This week Prime Minister Gillard spoke to the United Nations General Assembly on the topic of 'Practical Progress towards realising those ideals in the world'.
She had this to say about the Millennium Development Goals, and Australia's commitment to contributing to the global community:
The UN articulates humanity’s highest ideals; but more, the UN makes practical progress towards realising those ideals in the world.
There is no better example of this than the Millennium Development Goals.
Specific, measurable targets of the highest human importance – goals now familiar to us all.
Twelve years on from 2000, three years out from 2015, the progress we have made must be just as familiar.
The global economy has grown – hundreds of millions of people have lifted themselves up.
And that first, fundamental Goal – to halve the proportion of the world’s population living in extreme poverty – is now achieved.
One billion human lives transformed.
A decade ago 100 million children did not get to go to school.
This number has been reduced by fully one third.
33 million human futures entirely remade.
But we must all acknowledge that there are vital areas where the international community is failing to achieve change.
This is why I accepted the Secretary-General’s invitation to co-chair the Millennium Development Goal Advocacy Group alongside Rwanda: to advocate for practical progress in the coming three years.
Where the world has fallen short of ambitious goals, our response must be action, not disillusion.
This is what Australia will do. We will act.
We will help improve education.
Australia’s development spending on education has doubled in the past five years – we will be among the world’s largest education donors by 2015.
I am especially pleased to join as an “education champion” in support of the Secretary-General’s Education First initiative to mobilise global support to help achieve education for all children by 2015.
I am honoured to lend it Australia’s support.
We will help increase gender equality.
I was proud to announce at the Pacific Islands Forum last month that Australia will work alongside our partners in the Pacific on an unprecedented gender initiative:
Pacific Women Shaping Pacific Development.
Australia will provide $320 million over 10 years: to support women’s political participation, to expand women’s leadership, to spread economic and social opportunities in the Pacific.
This is a principle underpinning every Australian aid intervention and initiative: empowering women and girls.
We will help fight drug resistant malaria.
The Secretary-General has made malaria one of his key priorities for his second term. It is a priority we share.
Since 2000, the world has cut the number of deaths from malaria by 26 per cent.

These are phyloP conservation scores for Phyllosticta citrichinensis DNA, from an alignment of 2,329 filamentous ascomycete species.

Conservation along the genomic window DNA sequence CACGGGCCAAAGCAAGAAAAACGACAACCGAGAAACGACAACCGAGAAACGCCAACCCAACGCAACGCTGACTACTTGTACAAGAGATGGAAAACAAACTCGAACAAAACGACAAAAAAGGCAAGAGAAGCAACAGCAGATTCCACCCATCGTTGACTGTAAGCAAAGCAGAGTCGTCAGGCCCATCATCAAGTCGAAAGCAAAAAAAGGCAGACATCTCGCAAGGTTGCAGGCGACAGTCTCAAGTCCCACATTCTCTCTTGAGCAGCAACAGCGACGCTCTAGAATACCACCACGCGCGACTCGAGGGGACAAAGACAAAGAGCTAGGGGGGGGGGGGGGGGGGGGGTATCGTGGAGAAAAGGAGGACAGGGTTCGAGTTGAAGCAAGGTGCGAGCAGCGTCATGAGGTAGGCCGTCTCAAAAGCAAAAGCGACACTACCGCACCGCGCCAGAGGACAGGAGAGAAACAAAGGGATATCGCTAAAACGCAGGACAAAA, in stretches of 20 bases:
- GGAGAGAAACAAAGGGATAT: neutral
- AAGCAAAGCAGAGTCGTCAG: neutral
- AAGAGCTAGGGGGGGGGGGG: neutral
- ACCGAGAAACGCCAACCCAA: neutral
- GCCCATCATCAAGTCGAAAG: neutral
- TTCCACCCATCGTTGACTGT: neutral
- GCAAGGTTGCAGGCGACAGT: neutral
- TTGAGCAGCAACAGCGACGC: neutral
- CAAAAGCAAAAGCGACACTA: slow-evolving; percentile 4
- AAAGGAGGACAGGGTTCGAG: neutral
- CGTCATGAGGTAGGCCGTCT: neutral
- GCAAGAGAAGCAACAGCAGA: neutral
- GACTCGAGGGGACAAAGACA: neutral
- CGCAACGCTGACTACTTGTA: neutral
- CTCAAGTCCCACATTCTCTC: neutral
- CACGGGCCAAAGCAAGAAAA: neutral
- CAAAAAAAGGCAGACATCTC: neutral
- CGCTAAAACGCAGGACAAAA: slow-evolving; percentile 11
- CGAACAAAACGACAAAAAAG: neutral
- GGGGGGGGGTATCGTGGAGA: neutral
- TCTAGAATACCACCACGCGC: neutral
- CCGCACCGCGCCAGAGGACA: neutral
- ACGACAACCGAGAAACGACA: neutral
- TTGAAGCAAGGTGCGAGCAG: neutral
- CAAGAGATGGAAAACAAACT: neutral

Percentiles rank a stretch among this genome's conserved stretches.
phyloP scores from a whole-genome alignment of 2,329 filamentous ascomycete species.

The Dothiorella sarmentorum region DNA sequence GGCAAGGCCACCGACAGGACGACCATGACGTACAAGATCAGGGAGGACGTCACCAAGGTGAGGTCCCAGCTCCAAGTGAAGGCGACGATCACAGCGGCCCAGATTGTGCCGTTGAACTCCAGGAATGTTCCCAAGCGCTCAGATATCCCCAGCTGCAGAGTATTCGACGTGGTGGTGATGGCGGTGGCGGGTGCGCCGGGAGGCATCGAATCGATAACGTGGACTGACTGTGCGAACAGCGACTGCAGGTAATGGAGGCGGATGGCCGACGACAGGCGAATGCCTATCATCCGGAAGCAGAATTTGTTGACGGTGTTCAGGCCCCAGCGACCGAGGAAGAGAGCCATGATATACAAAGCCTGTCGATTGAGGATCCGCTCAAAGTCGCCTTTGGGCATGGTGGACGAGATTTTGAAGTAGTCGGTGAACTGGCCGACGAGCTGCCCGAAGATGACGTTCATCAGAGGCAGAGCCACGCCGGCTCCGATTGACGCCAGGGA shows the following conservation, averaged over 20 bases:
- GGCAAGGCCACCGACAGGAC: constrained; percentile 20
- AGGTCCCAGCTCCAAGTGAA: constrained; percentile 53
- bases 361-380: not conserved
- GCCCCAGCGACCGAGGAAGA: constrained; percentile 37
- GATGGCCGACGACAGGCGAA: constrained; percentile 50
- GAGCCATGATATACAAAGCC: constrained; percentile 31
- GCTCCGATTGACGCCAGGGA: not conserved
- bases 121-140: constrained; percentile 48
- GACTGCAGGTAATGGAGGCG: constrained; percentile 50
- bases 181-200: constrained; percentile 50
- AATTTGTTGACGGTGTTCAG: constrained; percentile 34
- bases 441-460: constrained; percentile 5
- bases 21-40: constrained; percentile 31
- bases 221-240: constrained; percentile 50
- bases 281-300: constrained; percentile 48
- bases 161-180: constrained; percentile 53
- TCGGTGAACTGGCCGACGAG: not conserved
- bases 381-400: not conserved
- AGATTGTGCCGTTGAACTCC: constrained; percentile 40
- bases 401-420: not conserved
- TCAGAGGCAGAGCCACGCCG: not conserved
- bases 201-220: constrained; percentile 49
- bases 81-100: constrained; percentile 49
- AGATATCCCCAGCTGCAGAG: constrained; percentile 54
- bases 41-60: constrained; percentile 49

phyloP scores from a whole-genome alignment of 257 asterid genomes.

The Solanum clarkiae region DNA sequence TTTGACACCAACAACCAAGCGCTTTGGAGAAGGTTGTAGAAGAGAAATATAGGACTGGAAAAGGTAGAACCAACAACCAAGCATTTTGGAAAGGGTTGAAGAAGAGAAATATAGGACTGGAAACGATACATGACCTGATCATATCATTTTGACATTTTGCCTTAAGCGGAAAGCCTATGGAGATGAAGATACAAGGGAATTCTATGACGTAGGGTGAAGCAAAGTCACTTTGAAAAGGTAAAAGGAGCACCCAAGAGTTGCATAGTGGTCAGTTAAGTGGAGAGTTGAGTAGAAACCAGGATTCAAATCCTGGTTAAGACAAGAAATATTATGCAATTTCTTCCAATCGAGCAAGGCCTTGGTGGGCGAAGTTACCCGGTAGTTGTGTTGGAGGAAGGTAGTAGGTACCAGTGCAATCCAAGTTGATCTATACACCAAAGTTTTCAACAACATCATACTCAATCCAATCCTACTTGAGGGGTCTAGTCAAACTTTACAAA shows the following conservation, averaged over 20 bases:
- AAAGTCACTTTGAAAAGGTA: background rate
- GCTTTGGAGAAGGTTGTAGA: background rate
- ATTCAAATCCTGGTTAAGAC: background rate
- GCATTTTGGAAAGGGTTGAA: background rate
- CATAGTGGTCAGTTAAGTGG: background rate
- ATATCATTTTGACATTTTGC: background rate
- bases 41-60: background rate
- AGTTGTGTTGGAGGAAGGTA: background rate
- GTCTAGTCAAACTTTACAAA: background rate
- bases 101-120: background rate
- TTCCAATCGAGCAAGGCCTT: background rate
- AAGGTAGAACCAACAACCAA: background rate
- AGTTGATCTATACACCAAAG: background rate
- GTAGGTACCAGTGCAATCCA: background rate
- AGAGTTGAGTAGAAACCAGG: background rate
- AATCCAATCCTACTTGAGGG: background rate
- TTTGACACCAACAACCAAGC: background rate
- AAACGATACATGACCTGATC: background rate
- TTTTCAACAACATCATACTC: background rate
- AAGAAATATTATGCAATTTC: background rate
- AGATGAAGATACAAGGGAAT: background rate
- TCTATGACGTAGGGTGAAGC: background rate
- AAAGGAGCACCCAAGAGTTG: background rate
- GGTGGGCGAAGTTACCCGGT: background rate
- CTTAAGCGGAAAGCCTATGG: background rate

Without these advances, 330 000 more people would have died of malaria last year – the great majority in Africa.
But malaria itself is fighting back – now, drug resistance in malaria must be overcome.
Later this year, Australia will hold Malaria 2012, bringing together political leaders, civil society and the private sector to accelerate efforts to control and eliminate malaria and combat growing drug resistance.
While we are working hard to realize the MDGs in the next three years, Australia is looking further ahead.
2015 is a goal but it is not a destination – rather it must be a new point of departure for much new work.
Australia pledges to contribute to the important work of the High Level Panel on the Post-2015 Development Agenda.
Australia brings considerable national experience in working with conflict-affected states and least developed countries – especially in our own region.
And we will seek to apply what we have learned in our work since 2000 to the world’s plans for beyond 2015.
First, that peace is an essential foundation to development – and building peace is vital to the progress of societies recovering from conflict.
Peacekeepers today must be peacebuilders – not just stopping conflict but enabling development.
Second, that there can be no poverty alleviation without the creation of wealth and jobs.
Growth alone is never sufficient – but to achieve development in the interests of all people we must create jobs and wealth.
Third, that we cannot make poverty history until we also consign to history the argument that environmental protection and human development are conflicting global goals.
Climate change threatens the secure food supply which guarantees development – new clean sources of energy deliver a new source of economic growth.
Image of The General Assembly, United Nations by Rob Young